Daily Management Review

France is coming closer to Iran


France will continue to encourage its companies to develop their business more actively in Iran. This is happening despite the uncertainty surrounding the 2015 nuclear deal, which put the world business community in an ambiguous situation, Reuters reports citing a high-ranking French official.

France and other European countries are seeking to expand trade with Iran, as Paris, Washington and other world powers agreed to lift most of the economic sanctions against Iran in exchange for restrictions on Tehran's nuclear program. But US President Donald Trump never concealed his contemptuous attitude to what he calls the "worst deal in history." On January 12, he promised to renew the US sanctions if France, Britain and Germany did not change the terms of the agreement.

France, which had close business ties with Iran even before the fall of the Shah government in 1979 and which manages several large factories, including Renault and PSA plants, seeks to deepen trade ties, since sanctions were lifted in 2016.

French exports to Iran in the first 11 months of 2017 increased 120% to 1.29 billion euros, while imports rose 80% to 2.16 billion euros, Head of the bilateral relations department at the Ministry of Finance, said. He added that it is necessary to implement a simple and full-fledged trading scheme this year to offer loans in euros to Iranian buyers of French goods, which would make bilateral trade invulnerable to US sanctions.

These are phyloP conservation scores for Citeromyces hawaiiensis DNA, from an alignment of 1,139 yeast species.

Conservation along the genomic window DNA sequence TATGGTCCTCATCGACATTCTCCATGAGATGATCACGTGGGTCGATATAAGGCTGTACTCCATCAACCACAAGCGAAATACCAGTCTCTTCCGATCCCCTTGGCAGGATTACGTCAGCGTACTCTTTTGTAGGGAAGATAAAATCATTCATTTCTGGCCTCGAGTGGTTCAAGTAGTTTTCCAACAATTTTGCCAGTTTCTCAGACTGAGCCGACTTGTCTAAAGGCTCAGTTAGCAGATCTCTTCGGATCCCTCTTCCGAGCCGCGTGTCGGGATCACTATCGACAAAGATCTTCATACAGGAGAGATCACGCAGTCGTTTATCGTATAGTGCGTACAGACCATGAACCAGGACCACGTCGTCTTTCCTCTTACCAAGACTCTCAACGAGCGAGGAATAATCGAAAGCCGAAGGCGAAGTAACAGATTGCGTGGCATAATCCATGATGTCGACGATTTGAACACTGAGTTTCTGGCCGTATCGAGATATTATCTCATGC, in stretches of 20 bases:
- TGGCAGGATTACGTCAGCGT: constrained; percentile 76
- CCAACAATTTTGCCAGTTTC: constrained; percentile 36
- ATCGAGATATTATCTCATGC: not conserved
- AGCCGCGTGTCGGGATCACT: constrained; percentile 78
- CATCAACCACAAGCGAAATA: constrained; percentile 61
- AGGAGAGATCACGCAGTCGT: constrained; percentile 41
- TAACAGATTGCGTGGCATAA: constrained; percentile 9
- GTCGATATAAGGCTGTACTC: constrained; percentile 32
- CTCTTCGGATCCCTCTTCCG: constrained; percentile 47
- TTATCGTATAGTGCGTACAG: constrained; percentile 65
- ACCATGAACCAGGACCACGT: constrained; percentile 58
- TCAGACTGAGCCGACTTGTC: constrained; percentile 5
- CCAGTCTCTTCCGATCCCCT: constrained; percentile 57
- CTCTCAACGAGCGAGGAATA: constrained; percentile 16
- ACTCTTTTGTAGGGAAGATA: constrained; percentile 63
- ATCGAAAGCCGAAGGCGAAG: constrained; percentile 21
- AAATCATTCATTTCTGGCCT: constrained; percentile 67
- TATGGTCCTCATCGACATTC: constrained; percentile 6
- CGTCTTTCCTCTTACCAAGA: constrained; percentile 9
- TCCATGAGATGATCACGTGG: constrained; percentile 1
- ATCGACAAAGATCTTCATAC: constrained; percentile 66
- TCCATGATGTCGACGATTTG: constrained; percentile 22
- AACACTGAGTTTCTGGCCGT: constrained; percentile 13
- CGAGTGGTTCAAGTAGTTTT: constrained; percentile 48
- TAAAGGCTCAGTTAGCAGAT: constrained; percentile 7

Tehran hopes for rapid reintegration into world trade after the deal was concluded. However, its inability to convince Western banks to open the doors to Iranian business has become a major factor hampering its rehabilitation. The reintegration of Iranian banks into the financial system will take a lot of time and may also require the support of the Iranian government in mitigating the risks associated with commercial banks and conducting additional inspections.

"Unfortunately, the Iranian banking system has not yet fully benefited from this deal, and Iran is monitoring whether this policy helps or hinders the business," said the head of the Central Bank of Iran.

Trump's arrival to power, as well as his threats to leave the nuclear agreement, prevented Hassan Rouhani from "reviving" the Iranian economy. He was able to reduce inflation, but not unemployment. All foreign investments came to naught due to the fact that the United States turned off Iran from the international banking system. One can even ask whether Trump's threats to leave the nuclear agreement actually hide a strategy to speed up the regime change in Iran, to which, as Le Nouvel Observateur notes, the American president attaches great importance.

Nevertheless, this revolution is unlikely to take place in a moment. The Syrian tragedy, as well as the memory of the repression of 2009, makes the Iranians prefer security, not freedom. Besides, there is a risk of further tightening of the regime if the scale of the protest forces the government to entrust repression to the most determined adherents of the Islamic Republic.

It is for this reason, according to the publication, that Macron, who demonstrated his good intentions by accepting the resigned Prime Minister of Libya Saad Hariri, should not "turn his back" on President Rouhani. If France and the rest of Europe take the side of the US, for which an alliance with Saudi Arabia is a key aspect of their diplomacy in the region, Iran will eventually turn to its Russian ally, which can lead to a very disturbing increase in tensions in the region, writes Le Nouvel Observateur.

source: reuters.com